"Big auto, big oil, big coal, big manufacturing. His business knowledge seems limited to real estate development and Ponzi schemes."

"Ponzi schemes? I guess when Trump was a Dem just a few short years ago, the left didn't care about all that. My, my, how times have changed, but sadly, not the left."

Why would people care what a loudmouth TV celeb thought about politics? It was when he stepped into politics it rightly became an issue.

Some thought he was a vulgarian but later jumped on the bandwagon. There were also those who thought he knew nothing of substance but later jumped on the bandwagon. Others got really insulting, as bad as many liberals, and called his supporters a lunatic fringe before jumping on the bandwagon.

So, yes, times have changed.

2 ( +3 / -1 )

It's clear you're not from the US and probably haven't studied US history ....Bringing up racism is core to understanding problems with states rights.

I am and I have. Very familiar with it. You are taking a narrow historical event and using it to frame a much wider discussion of states rights. Your argument implies that states, if left to their own devices, would revert back to the racism of the 60s. That's absurd. The states rights defence wasn't even valid when it was used. It certainly isn't an excuse to strip the states of their constitutional rights and concentrate all power in the hands of Washington DC. Though, I see where that argument is a very convenient one for politicians who want to keep the power all in their own hands.

-1 ( +0 / -1 )

It certainly isn't an excuse to strip the states of their constitutional rights and concentrate all power in the hands of Washington DC.

That's not even close to what I'm saying; you've stretched my point to an extreme. My fear, extreme as it might be, is a return to the days of Wallace, Faubus and other white nationalist state leaders. The Washington vs Jefferson argument is one that will never be settled, nor should it be. The tension needs to always be there; there needs to be flexibility.

Though, I see where that argument is a very convenient one for politicians who want to keep the power all in their own hands.

With a megalomaniac like Trump in office, with a snake like Bannon pushing his policies while trying to stifle the media and any criticism of the new regime, and while they're trying to undermine the judiciary and handcuff intelligence agencies, I fear the White House is trying to take power in their own hands. And I also fear any governor doing the same.

And it's not absurd to fear a return to the racism of the 1950s. White nationalists are getting increasingly brazen.

http://www.newsday.com/opinion/editorial/hate-speech-and-donald-trump-1.12650102

1 ( +2 / -1 )

He could gain alot of support by announcing he and his family's businesses will from this day forward manufacture all products domestically.

I have seen some of the suits in the Donald Trump Collection on Amazon that are advertised as Made in America....but I really don't know an apparel company that both manufactures in the US and uses American textiles and fabrics in the process. Do you ?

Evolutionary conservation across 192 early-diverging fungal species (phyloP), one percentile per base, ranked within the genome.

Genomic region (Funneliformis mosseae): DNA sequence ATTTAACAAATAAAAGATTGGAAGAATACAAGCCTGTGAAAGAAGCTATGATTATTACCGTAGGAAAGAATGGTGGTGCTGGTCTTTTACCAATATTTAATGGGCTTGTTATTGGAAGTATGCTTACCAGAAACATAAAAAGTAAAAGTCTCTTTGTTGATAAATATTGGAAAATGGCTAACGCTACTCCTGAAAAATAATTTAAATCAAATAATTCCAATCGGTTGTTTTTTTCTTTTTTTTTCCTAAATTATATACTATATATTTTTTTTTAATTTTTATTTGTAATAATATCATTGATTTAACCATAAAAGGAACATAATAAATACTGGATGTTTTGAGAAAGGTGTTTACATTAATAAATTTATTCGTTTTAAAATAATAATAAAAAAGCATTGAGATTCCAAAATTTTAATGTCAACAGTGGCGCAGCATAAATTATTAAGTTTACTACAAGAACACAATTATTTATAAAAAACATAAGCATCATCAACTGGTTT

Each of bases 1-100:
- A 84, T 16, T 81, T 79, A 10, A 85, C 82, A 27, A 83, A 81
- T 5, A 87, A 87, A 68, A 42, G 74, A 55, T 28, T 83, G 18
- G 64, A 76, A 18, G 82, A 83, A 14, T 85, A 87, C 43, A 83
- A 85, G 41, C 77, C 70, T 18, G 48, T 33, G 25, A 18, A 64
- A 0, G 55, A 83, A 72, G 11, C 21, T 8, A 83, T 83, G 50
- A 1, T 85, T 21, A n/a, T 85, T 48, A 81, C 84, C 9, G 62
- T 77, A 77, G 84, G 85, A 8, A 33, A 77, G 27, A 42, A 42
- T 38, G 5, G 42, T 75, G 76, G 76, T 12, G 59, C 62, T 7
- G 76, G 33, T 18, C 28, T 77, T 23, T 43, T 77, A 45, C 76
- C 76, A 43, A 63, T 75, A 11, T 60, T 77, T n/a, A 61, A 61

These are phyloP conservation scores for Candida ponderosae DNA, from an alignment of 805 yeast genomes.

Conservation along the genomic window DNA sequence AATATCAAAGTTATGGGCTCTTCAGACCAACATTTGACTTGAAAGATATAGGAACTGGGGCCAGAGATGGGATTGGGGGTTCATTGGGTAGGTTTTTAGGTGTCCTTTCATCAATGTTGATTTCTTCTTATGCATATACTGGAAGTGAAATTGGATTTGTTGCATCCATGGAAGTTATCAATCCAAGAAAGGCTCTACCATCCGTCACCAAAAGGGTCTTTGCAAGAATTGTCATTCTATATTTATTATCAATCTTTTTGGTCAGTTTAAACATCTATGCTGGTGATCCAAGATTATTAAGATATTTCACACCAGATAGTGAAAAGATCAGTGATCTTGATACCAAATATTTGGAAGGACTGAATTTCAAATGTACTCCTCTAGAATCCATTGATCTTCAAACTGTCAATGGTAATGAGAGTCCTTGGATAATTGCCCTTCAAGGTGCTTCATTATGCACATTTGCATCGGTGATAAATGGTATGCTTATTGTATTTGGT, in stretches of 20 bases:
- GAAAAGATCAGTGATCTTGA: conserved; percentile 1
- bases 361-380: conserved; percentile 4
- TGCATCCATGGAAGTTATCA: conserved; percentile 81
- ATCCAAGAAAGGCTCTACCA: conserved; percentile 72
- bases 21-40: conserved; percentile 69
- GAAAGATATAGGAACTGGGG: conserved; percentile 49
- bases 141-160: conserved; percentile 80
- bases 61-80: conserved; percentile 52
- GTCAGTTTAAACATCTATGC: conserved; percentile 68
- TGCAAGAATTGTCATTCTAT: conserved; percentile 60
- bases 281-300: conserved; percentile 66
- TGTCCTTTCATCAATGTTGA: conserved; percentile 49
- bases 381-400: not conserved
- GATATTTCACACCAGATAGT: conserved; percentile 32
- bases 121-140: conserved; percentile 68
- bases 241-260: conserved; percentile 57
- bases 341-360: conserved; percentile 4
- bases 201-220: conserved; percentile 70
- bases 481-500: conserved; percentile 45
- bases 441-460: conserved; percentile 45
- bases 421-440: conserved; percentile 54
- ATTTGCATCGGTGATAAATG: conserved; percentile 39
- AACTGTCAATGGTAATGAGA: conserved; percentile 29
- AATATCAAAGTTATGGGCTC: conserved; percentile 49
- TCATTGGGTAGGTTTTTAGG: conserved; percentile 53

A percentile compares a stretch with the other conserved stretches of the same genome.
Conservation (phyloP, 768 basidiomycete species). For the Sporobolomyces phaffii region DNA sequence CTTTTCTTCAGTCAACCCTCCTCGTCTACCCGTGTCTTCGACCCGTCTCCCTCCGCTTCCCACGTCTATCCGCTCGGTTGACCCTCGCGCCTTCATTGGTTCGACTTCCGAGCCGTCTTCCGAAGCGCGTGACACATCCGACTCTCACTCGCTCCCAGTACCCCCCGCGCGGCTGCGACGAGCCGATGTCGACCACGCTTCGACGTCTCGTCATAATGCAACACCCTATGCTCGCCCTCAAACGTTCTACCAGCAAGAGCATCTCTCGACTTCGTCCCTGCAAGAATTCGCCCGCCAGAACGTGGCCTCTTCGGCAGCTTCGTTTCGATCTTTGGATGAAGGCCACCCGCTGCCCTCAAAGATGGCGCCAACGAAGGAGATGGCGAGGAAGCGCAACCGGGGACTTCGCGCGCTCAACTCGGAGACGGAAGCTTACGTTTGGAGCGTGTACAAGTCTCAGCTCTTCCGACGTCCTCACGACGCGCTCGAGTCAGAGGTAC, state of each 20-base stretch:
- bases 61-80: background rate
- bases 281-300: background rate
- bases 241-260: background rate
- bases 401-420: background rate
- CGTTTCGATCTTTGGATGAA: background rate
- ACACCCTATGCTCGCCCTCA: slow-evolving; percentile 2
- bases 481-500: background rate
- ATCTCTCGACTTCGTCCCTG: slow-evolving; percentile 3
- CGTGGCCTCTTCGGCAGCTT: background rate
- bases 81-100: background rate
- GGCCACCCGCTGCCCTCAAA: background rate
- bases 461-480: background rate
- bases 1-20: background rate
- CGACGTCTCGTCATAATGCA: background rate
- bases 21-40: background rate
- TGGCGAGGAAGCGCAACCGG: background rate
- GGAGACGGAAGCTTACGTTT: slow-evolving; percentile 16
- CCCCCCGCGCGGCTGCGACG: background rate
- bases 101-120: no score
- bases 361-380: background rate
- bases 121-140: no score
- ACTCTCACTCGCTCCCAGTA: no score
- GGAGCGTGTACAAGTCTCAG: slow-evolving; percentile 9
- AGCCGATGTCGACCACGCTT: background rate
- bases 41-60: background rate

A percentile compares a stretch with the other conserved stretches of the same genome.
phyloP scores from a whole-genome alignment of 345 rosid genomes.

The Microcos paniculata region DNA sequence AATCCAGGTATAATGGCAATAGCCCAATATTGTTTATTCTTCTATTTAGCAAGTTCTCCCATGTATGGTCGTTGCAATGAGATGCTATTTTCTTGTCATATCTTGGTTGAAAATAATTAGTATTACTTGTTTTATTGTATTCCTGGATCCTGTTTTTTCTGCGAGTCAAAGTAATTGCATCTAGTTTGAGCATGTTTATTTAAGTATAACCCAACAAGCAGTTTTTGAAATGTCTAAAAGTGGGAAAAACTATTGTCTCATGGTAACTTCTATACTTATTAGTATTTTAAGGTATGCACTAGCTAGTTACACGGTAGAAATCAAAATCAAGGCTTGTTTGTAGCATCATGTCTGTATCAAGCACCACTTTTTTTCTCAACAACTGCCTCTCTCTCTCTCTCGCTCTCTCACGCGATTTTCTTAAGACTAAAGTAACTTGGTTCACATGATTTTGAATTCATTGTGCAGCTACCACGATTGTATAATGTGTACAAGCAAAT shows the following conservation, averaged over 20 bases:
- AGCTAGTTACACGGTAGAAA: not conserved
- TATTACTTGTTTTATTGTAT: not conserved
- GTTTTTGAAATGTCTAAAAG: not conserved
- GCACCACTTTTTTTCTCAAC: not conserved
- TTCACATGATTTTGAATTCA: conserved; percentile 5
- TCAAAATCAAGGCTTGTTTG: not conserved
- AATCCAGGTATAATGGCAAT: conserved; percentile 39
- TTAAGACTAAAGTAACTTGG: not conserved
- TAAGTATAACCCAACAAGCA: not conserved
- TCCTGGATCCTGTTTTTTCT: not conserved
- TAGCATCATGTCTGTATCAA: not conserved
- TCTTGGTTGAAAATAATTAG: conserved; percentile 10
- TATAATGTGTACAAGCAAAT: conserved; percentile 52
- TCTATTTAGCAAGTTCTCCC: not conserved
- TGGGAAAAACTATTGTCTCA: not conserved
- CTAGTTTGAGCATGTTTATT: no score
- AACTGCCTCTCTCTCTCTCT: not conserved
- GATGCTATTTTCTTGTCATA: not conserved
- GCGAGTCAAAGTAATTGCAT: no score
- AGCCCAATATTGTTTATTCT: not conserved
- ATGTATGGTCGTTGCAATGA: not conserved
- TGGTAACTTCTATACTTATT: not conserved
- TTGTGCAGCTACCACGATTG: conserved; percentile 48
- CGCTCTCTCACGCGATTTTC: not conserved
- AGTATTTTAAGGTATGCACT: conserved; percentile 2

-1 ( +2 / -3 )

Why would people care what a loudmouth TV celeb thought about politics?

Because he sounded like a human and NOT a politician.

It was when he stepped into politics it rightly became an issue.

Well, it became an issue when the left found out he could possibly win.

Some thought he was a vulgarian but later jumped on the bandwagon. There were also those who thought he knew nothing of substance but later jumped on the bandwagon. Others got really insulting, as bad as many liberals, and called his supporters a lunatic fringe before jumping on the bandwagon.

And there were many that felt wrong, naive and evolved and realized, he makes sense.

So, yes, times have changed.

For liberals, most definitely!

-3 ( +0 / -3 )

"Why would people care what a loudmouth TV celeb thought about politics?"

"Because he sounded like a human and NOT a politician."

What in the name of calling the poor morons and discriminatory renting policies are you CNNing about now? I was replying to your post about the days when Trump was a democrat.

"And there were many that felt wrong, naive and evolved and realized, he makes sense."

That mind-boggling sentence furthers my theory that to minds that are wired differently, Trump's inane gibberish sounds like Winston Churchill.

2 ( +3 / -1 )

What in the name of calling the poor morons and discriminatory renting policies are you CNNing about now?

Please give up the humor attempt.

I was replying to your post about the days when Trump was a democrat.

I was aware of that.

That mind-boggling sentence furthers my theory that to minds that are wired differently, Trump's inane gibberish sounds like Winston Churchill.

And most of us are proud of it.

-3 ( +0 / -3 )

I have seen some of the suits in the Donald Trump Collection on Amazon that are advertised as Made in America

I see made in China. Made in the USA would means something very expensive.

0 ( +1 / -1 )

Usually you hear the GOP say things like "he sounds like a real person" for the dense leaders in their party like George Bush, Sarah Palin, and Donald Trump. And it's usually said right after something stupid comes out of their mouths.

1 ( +1 / -0 )